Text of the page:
2Introduction Stratigraphy crucial to Historical Helps us understand vertical and lateral changes in rocks/environments with timeHelps us understand paleogeograpy e.g. where the land was, where the ocean was, where the mountains were, etc
3What is Stratigraphy?A branch of geology concerned with composition, origin, age relationships, and geographic extent of layered or stratified rocksValley of the Gods, Utah
4Stratigraphy Stratigraphic section Tracing stratigraphic sections from outcrops leads to correlation of rock unitsSequence of sedimentary rocks on a bed-by-bed basisDemonstrates equivalency across an areaTo draw a stratigraphic section, you must have data from a sequence of rocks. You will need to have data on the thickness of each bed, and all of the physical, chemical, and biological characteristics of that bed, as well as the character of its contacts. Before you start, you need to examine your data to determine the total thickness of the section you plan to draw. Then determine a proper scale so that the entire section will fit on your paper (such as, 1" = 100'). Draw a vertical column in which you will plot your data, and then mark off the thickness of each bed or formation using the scale you established. Draw in the contacts between units; if the contacts are erosional, you should use a wavy line. Once you have drawn in contacts, draw in the lithologic symbols for each unit. Information on fossils and sedimentary structures, etc. may be placed within the unit, or beside it using a special symbol or small sketch. Color may be illustrated with a special symbol, or by coloring your section. There are standard symbols which have been established by oil companies and core logging companies. You may use theirs (see a reference book), or create your own. Your instructor may give you further instruction on this.Once you have drawn several stratigraphic sections for an area, you may begin to correlate them
5Sedimentary FaciesBody of sediment/rock characterized by physical, chemical, and biological attributesSediment/rock makes it recognizable and different from laterally adjacent rockCould be texturesCould be fossilsCould be compositionTransgression – Sea Level rises, environments march landwardRegression– Sea Level drops, environments march seaward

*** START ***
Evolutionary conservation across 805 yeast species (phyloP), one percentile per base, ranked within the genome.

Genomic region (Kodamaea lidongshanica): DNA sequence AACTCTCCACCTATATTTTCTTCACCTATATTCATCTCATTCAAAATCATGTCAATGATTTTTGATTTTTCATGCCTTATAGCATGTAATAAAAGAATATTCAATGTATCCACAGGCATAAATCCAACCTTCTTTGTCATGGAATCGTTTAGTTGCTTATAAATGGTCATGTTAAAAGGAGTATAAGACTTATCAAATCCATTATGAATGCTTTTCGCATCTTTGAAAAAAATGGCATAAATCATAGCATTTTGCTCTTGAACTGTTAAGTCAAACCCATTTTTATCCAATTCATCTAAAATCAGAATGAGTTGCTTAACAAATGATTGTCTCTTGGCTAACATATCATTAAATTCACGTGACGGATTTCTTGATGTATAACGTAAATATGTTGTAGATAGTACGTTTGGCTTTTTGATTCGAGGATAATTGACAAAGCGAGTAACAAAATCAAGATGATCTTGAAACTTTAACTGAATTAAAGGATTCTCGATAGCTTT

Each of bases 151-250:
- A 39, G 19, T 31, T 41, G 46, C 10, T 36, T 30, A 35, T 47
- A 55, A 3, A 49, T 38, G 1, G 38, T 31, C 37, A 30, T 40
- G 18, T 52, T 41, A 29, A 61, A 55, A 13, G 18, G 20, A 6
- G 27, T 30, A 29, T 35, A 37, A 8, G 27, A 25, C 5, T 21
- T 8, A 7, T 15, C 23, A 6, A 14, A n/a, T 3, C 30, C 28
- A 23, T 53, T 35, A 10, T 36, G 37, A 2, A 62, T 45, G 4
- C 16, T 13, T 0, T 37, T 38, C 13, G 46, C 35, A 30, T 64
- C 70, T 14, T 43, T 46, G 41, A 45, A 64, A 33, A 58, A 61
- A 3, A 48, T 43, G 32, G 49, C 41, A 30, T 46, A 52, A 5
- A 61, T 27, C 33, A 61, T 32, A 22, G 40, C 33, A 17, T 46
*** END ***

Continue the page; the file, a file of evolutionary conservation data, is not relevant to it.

6Lateral Changes in Stratigraphy Beds may change laterally in thickness or lithologyDifferences due to changes in sedimentation rate or depositional environment
13Transgressive and Regressive Sequence V-shaped pattern produced by migrating facies during a transgression followed by a regressionThree stratigraphic sections illustrate facies generated in vertical succession at three different locations
14Causes of Transgressions and Regressions Cold and warm climatesCold climate glaciationWarm climate ice meltUplift and SubsidenceUplift regressionSubsidence transgressionSeafloor spreadingFast spreading transgressionSlow spreading regression
15Fossils and Correlation William SmithDetermined relative ages of rocks using fossils and assemblages of fossilsEstablished Principle of Faunal Succession
16Principle of Fossil Succession Fossils succeed one another through time in a regular and determinable orderBecause of this, any time period can be recognized by its fossil content
17Fossil AssemblagesSpecies have a time of origination and a time of extinctionBecause of this, different times have different fauna and floraIf sedimentary rocks from different places contain the same fossils, they were deposited at the same timeIf fossil A range = 40 – 20 myIf fossil B range = 25 – presentWhat is age of rocks containing last appearance of A & first appearance of B.
18Establishing Correlation of Units How do we establish correlation or equivalency of units?